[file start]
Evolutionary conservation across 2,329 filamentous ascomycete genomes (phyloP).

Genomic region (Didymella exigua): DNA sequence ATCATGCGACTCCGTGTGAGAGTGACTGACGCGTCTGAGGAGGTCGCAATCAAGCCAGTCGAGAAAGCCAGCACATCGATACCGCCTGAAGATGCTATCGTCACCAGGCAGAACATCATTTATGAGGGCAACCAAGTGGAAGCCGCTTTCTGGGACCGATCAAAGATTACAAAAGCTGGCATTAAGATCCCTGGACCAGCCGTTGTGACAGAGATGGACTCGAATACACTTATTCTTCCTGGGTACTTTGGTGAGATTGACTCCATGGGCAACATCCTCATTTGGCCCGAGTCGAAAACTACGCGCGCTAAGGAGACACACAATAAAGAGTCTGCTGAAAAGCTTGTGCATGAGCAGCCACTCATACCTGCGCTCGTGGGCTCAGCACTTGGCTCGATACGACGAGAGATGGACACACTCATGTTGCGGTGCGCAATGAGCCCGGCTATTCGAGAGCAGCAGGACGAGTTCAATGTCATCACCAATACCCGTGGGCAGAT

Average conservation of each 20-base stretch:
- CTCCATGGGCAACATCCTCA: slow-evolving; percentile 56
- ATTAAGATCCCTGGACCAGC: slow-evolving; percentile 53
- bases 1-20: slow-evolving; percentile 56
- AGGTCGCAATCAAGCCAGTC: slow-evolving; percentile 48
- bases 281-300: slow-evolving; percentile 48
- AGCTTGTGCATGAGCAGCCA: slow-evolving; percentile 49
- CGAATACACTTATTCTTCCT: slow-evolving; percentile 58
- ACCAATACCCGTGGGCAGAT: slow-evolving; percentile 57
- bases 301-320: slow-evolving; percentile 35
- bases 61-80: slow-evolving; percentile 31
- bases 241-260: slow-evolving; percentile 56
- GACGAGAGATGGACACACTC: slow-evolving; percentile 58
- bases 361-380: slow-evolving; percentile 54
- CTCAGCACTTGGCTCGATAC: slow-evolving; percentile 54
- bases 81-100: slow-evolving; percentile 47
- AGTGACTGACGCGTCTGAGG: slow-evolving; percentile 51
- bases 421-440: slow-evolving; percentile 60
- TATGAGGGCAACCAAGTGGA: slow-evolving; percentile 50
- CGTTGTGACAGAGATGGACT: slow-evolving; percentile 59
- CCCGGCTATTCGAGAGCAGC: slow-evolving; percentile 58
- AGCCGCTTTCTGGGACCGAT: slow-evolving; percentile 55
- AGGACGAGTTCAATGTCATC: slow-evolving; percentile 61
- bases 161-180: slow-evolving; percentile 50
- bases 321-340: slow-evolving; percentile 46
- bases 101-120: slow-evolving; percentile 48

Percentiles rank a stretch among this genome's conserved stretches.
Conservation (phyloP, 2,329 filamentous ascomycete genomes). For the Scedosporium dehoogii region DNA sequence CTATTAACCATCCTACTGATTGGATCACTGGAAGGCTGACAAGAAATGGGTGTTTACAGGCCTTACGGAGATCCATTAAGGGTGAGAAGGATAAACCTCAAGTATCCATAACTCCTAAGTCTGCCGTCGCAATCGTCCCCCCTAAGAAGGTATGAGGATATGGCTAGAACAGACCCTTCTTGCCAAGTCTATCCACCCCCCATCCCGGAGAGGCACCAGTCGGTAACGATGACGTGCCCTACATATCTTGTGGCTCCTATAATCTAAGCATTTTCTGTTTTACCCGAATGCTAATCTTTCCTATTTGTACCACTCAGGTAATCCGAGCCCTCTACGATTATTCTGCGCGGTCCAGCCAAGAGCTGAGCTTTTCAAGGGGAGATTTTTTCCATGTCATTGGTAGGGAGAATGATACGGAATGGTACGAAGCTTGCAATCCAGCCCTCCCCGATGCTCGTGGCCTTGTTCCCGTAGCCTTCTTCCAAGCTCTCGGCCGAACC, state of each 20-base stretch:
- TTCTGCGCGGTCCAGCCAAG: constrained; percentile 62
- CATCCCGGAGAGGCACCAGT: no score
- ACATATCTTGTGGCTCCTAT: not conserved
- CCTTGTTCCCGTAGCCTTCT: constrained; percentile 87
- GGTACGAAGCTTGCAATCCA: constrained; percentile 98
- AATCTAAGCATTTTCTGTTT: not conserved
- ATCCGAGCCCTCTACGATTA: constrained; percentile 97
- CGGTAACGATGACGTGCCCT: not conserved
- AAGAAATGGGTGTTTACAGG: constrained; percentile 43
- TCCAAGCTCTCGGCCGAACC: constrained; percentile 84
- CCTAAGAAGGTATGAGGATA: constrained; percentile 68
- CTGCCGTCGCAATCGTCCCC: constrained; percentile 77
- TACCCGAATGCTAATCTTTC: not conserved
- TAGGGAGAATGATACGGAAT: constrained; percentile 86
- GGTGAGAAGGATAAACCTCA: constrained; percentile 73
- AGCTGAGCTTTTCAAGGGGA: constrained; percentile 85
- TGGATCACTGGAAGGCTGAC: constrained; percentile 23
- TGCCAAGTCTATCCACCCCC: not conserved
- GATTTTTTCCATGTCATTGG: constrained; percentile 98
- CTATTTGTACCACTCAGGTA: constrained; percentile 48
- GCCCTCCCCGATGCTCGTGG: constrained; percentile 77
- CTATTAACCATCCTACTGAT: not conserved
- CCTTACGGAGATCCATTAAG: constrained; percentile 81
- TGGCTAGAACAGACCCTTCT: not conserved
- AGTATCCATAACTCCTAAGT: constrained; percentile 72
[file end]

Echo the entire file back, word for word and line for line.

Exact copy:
Evolutionary conservation across 2,329 filamentous ascomycete genomes (phyloP).

Genomic region (Didymella exigua): DNA sequence ATCATGCGACTCCGTGTGAGAGTGACTGACGCGTCTGAGGAGGTCGCAATCAAGCCAGTCGAGAAAGCCAGCACATCGATACCGCCTGAAGATGCTATCGTCACCAGGCAGAACATCATTTATGAGGGCAACCAAGTGGAAGCCGCTTTCTGGGACCGATCAAAGATTACAAAAGCTGGCATTAAGATCCCTGGACCAGCCGTTGTGACAGAGATGGACTCGAATACACTTATTCTTCCTGGGTACTTTGGTGAGATTGACTCCATGGGCAACATCCTCATTTGGCCCGAGTCGAAAACTACGCGCGCTAAGGAGACACACAATAAAGAGTCTGCTGAAAAGCTTGTGCATGAGCAGCCACTCATACCTGCGCTCGTGGGCTCAGCACTTGGCTCGATACGACGAGAGATGGACACACTCATGTTGCGGTGCGCAATGAGCCCGGCTATTCGAGAGCAGCAGGACGAGTTCAATGTCATCACCAATACCCGTGGGCAGAT

Average conservation of each 20-base stretch:
- CTCCATGGGCAACATCCTCA: slow-evolving; percentile 56
- ATTAAGATCCCTGGACCAGC: slow-evolving; percentile 53
- bases 1-20: slow-evolving; percentile 56
- AGGTCGCAATCAAGCCAGTC: slow-evolving; percentile 48
- bases 281-300: slow-evolving; percentile 48
- AGCTTGTGCATGAGCAGCCA: slow-evolving; percentile 49
- CGAATACACTTATTCTTCCT: slow-evolving; percentile 58
- ACCAATACCCGTGGGCAGAT: slow-evolving; percentile 57
- bases 301-320: slow-evolving; percentile 35
- bases 61-80: slow-evolving; percentile 31
- bases 241-260: slow-evolving; percentile 56
- GACGAGAGATGGACACACTC: slow-evolving; percentile 58
- bases 361-380: slow-evolving; percentile 54
- CTCAGCACTTGGCTCGATAC: slow-evolving; percentile 54
- bases 81-100: slow-evolving; percentile 47
- AGTGACTGACGCGTCTGAGG: slow-evolving; percentile 51
- bases 421-440: slow-evolving; percentile 60
- TATGAGGGCAACCAAGTGGA: slow-evolving; percentile 50
- CGTTGTGACAGAGATGGACT: slow-evolving; percentile 59
- CCCGGCTATTCGAGAGCAGC: slow-evolving; percentile 58
- AGCCGCTTTCTGGGACCGAT: slow-evolving; percentile 55
- AGGACGAGTTCAATGTCATC: slow-evolving; percentile 61
- bases 161-180: slow-evolving; percentile 50
- bases 321-340: slow-evolving; percentile 46
- bases 101-120: slow-evolving; percentile 48

Percentiles rank a stretch among this genome's conserved stretches.
Conservation (phyloP, 2,329 filamentous ascomycete genomes). For the Scedosporium dehoogii region DNA sequence CTATTAACCATCCTACTGATTGGATCACTGGAAGGCTGACAAGAAATGGGTGTTTACAGGCCTTACGGAGATCCATTAAGGGTGAGAAGGATAAACCTCAAGTATCCATAACTCCTAAGTCTGCCGTCGCAATCGTCCCCCCTAAGAAGGTATGAGGATATGGCTAGAACAGACCCTTCTTGCCAAGTCTATCCACCCCCCATCCCGGAGAGGCACCAGTCGGTAACGATGACGTGCCCTACATATCTTGTGGCTCCTATAATCTAAGCATTTTCTGTTTTACCCGAATGCTAATCTTTCCTATTTGTACCACTCAGGTAATCCGAGCCCTCTACGATTATTCTGCGCGGTCCAGCCAAGAGCTGAGCTTTTCAAGGGGAGATTTTTTCCATGTCATTGGTAGGGAGAATGATACGGAATGGTACGAAGCTTGCAATCCAGCCCTCCCCGATGCTCGTGGCCTTGTTCCCGTAGCCTTCTTCCAAGCTCTCGGCCGAACC, state of each 20-base stretch:
- TTCTGCGCGGTCCAGCCAAG: constrained; percentile 62
- CATCCCGGAGAGGCACCAGT: no score
- ACATATCTTGTGGCTCCTAT: not conserved
- CCTTGTTCCCGTAGCCTTCT: constrained; percentile 87
- GGTACGAAGCTTGCAATCCA: constrained; percentile 98
- AATCTAAGCATTTTCTGTTT: not conserved
- ATCCGAGCCCTCTACGATTA: constrained; percentile 97
- CGGTAACGATGACGTGCCCT: not conserved
- AAGAAATGGGTGTTTACAGG: constrained; percentile 43
- TCCAAGCTCTCGGCCGAACC: constrained; percentile 84
- CCTAAGAAGGTATGAGGATA: constrained; percentile 68
- CTGCCGTCGCAATCGTCCCC: constrained; percentile 77
- TACCCGAATGCTAATCTTTC: not conserved
- TAGGGAGAATGATACGGAAT: constrained; percentile 86
- GGTGAGAAGGATAAACCTCA: constrained; percentile 73
- AGCTGAGCTTTTCAAGGGGA: constrained; percentile 85
- TGGATCACTGGAAGGCTGAC: constrained; percentile 23
- TGCCAAGTCTATCCACCCCC: not conserved
- GATTTTTTCCATGTCATTGG: constrained; percentile 98
- CTATTTGTACCACTCAGGTA: constrained; percentile 48
- GCCCTCCCCGATGCTCGTGG: constrained; percentile 77
- CTATTAACCATCCTACTGAT: not conserved
- CCTTACGGAGATCCATTAAG: constrained; percentile 81
- TGGCTAGAACAGACCCTTCT: not conserved
- AGTATCCATAACTCCTAAGT: constrained; percentile 72